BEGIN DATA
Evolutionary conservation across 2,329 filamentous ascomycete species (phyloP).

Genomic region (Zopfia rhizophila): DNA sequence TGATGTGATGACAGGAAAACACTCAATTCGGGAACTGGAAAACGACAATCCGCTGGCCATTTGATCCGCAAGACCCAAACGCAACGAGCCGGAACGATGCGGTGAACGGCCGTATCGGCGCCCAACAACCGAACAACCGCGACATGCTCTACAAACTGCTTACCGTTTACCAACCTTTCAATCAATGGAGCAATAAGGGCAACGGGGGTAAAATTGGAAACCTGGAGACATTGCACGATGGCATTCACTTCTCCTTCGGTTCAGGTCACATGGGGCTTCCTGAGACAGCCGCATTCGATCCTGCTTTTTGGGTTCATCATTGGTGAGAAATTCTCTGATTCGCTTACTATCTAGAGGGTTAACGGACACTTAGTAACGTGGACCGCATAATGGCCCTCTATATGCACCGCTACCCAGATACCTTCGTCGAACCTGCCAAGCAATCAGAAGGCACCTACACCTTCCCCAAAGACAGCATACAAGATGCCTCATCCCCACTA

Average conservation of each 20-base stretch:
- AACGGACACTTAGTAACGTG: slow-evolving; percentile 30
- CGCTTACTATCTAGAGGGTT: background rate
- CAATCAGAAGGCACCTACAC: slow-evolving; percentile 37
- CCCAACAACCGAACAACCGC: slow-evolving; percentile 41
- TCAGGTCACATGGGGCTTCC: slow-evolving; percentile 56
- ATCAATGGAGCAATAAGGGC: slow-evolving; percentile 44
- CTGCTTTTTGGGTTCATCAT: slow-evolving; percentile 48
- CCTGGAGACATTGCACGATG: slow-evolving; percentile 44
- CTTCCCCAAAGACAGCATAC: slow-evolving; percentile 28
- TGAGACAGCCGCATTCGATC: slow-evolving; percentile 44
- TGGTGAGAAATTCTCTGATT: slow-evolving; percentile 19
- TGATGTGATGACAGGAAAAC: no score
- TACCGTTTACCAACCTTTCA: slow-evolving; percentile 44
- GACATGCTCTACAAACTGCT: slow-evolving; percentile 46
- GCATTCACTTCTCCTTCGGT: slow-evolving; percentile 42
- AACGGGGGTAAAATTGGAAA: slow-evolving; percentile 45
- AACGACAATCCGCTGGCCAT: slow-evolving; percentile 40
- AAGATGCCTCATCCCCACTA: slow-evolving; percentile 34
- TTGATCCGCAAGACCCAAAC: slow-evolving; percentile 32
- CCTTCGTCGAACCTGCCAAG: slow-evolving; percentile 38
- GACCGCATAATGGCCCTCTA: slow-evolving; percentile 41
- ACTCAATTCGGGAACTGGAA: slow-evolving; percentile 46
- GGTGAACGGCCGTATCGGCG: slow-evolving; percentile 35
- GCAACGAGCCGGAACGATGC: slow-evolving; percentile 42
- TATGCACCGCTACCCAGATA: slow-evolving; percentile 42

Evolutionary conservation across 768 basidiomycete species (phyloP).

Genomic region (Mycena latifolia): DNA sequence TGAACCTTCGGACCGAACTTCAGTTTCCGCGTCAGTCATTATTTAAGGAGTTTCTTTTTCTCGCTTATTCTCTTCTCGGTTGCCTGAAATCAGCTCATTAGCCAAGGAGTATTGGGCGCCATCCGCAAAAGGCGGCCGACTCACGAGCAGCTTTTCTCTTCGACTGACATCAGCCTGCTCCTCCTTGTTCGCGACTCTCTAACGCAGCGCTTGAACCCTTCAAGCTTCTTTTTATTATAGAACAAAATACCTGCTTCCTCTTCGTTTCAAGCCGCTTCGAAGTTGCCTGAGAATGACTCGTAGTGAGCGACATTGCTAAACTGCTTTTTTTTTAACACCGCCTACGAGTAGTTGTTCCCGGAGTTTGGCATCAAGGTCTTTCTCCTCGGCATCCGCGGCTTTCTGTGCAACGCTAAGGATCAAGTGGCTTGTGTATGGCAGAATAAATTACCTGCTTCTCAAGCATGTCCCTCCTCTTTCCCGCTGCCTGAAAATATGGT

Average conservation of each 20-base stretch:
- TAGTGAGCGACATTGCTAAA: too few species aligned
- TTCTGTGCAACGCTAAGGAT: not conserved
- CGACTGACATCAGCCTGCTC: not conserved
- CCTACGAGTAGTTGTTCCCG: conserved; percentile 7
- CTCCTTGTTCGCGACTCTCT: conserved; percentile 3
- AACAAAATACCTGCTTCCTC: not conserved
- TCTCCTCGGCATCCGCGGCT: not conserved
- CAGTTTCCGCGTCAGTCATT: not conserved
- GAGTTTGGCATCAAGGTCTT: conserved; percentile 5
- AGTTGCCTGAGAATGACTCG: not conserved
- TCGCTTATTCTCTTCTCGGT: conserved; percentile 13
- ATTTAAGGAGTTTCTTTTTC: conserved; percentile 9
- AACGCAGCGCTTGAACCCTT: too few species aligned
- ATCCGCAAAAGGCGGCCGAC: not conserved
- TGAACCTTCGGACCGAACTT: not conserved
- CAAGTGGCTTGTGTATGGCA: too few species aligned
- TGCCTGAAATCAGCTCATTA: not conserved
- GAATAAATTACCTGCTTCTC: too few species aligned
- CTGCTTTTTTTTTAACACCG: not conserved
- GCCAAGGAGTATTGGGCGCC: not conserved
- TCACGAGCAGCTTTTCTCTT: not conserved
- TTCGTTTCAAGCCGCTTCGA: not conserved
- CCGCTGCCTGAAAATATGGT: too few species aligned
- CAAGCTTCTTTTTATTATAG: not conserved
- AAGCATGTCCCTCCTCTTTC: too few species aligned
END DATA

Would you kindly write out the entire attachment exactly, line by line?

Evolutionary conservation across 2,329 filamentous ascomycete species (phyloP).

Genomic region (Zopfia rhizophila): DNA sequence TGATGTGATGACAGGAAAACACTCAATTCGGGAACTGGAAAACGACAATCCGCTGGCCATTTGATCCGCAAGACCCAAACGCAACGAGCCGGAACGATGCGGTGAACGGCCGTATCGGCGCCCAACAACCGAACAACCGCGACATGCTCTACAAACTGCTTACCGTTTACCAACCTTTCAATCAATGGAGCAATAAGGGCAACGGGGGTAAAATTGGAAACCTGGAGACATTGCACGATGGCATTCACTTCTCCTTCGGTTCAGGTCACATGGGGCTTCCTGAGACAGCCGCATTCGATCCTGCTTTTTGGGTTCATCATTGGTGAGAAATTCTCTGATTCGCTTACTATCTAGAGGGTTAACGGACACTTAGTAACGTGGACCGCATAATGGCCCTCTATATGCACCGCTACCCAGATACCTTCGTCGAACCTGCCAAGCAATCAGAAGGCACCTACACCTTCCCCAAAGACAGCATACAAGATGCCTCATCCCCACTA

Average conservation of each 20-base stretch:
- AACGGACACTTAGTAACGTG: slow-evolving; percentile 30
- CGCTTACTATCTAGAGGGTT: background rate
- CAATCAGAAGGCACCTACAC: slow-evolving; percentile 37
- CCCAACAACCGAACAACCGC: slow-evolving; percentile 41
- TCAGGTCACATGGGGCTTCC: slow-evolving; percentile 56
- ATCAATGGAGCAATAAGGGC: slow-evolving; percentile 44
- CTGCTTTTTGGGTTCATCAT: slow-evolving; percentile 48
- CCTGGAGACATTGCACGATG: slow-evolving; percentile 44
- CTTCCCCAAAGACAGCATAC: slow-evolving; percentile 28
- TGAGACAGCCGCATTCGATC: slow-evolving; percentile 44
- TGGTGAGAAATTCTCTGATT: slow-evolving; percentile 19
- TGATGTGATGACAGGAAAAC: no score
- TACCGTTTACCAACCTTTCA: slow-evolving; percentile 44
- GACATGCTCTACAAACTGCT: slow-evolving; percentile 46
- GCATTCACTTCTCCTTCGGT: slow-evolving; percentile 42
- AACGGGGGTAAAATTGGAAA: slow-evolving; percentile 45
- AACGACAATCCGCTGGCCAT: slow-evolving; percentile 40
- AAGATGCCTCATCCCCACTA: slow-evolving; percentile 34
- TTGATCCGCAAGACCCAAAC: slow-evolving; percentile 32
- CCTTCGTCGAACCTGCCAAG: slow-evolving; percentile 38
- GACCGCATAATGGCCCTCTA: slow-evolving; percentile 41
- ACTCAATTCGGGAACTGGAA: slow-evolving; percentile 46
- GGTGAACGGCCGTATCGGCG: slow-evolving; percentile 35
- GCAACGAGCCGGAACGATGC: slow-evolving; percentile 42
- TATGCACCGCTACCCAGATA: slow-evolving; percentile 42

Evolutionary conservation across 768 basidiomycete species (phyloP).

Genomic region (Mycena latifolia): DNA sequence TGAACCTTCGGACCGAACTTCAGTTTCCGCGTCAGTCATTATTTAAGGAGTTTCTTTTTCTCGCTTATTCTCTTCTCGGTTGCCTGAAATCAGCTCATTAGCCAAGGAGTATTGGGCGCCATCCGCAAAAGGCGGCCGACTCACGAGCAGCTTTTCTCTTCGACTGACATCAGCCTGCTCCTCCTTGTTCGCGACTCTCTAACGCAGCGCTTGAACCCTTCAAGCTTCTTTTTATTATAGAACAAAATACCTGCTTCCTCTTCGTTTCAAGCCGCTTCGAAGTTGCCTGAGAATGACTCGTAGTGAGCGACATTGCTAAACTGCTTTTTTTTTAACACCGCCTACGAGTAGTTGTTCCCGGAGTTTGGCATCAAGGTCTTTCTCCTCGGCATCCGCGGCTTTCTGTGCAACGCTAAGGATCAAGTGGCTTGTGTATGGCAGAATAAATTACCTGCTTCTCAAGCATGTCCCTCCTCTTTCCCGCTGCCTGAAAATATGGT

Average conservation of each 20-base stretch:
- TAGTGAGCGACATTGCTAAA: too few species aligned
- TTCTGTGCAACGCTAAGGAT: not conserved
- CGACTGACATCAGCCTGCTC: not conserved
- CCTACGAGTAGTTGTTCCCG: conserved; percentile 7
- CTCCTTGTTCGCGACTCTCT: conserved; percentile 3
- AACAAAATACCTGCTTCCTC: not conserved
- TCTCCTCGGCATCCGCGGCT: not conserved
- CAGTTTCCGCGTCAGTCATT: not conserved
- GAGTTTGGCATCAAGGTCTT: conserved; percentile 5
- AGTTGCCTGAGAATGACTCG: not conserved
- TCGCTTATTCTCTTCTCGGT: conserved; percentile 13
- ATTTAAGGAGTTTCTTTTTC: conserved; percentile 9
- AACGCAGCGCTTGAACCCTT: too few species aligned
- ATCCGCAAAAGGCGGCCGAC: not conserved
- TGAACCTTCGGACCGAACTT: not conserved
- CAAGTGGCTTGTGTATGGCA: too few species aligned
- TGCCTGAAATCAGCTCATTA: not conserved
- GAATAAATTACCTGCTTCTC: too few species aligned
- CTGCTTTTTTTTTAACACCG: not conserved
- GCCAAGGAGTATTGGGCGCC: not conserved
- TCACGAGCAGCTTTTCTCTT: not conserved
- TTCGTTTCAAGCCGCTTCGA: not conserved
- CCGCTGCCTGAAAATATGGT: too few species aligned
- CAAGCTTCTTTTTATTATAG: not conserved
- AAGCATGTCCCTCCTCTTTC: too few species aligned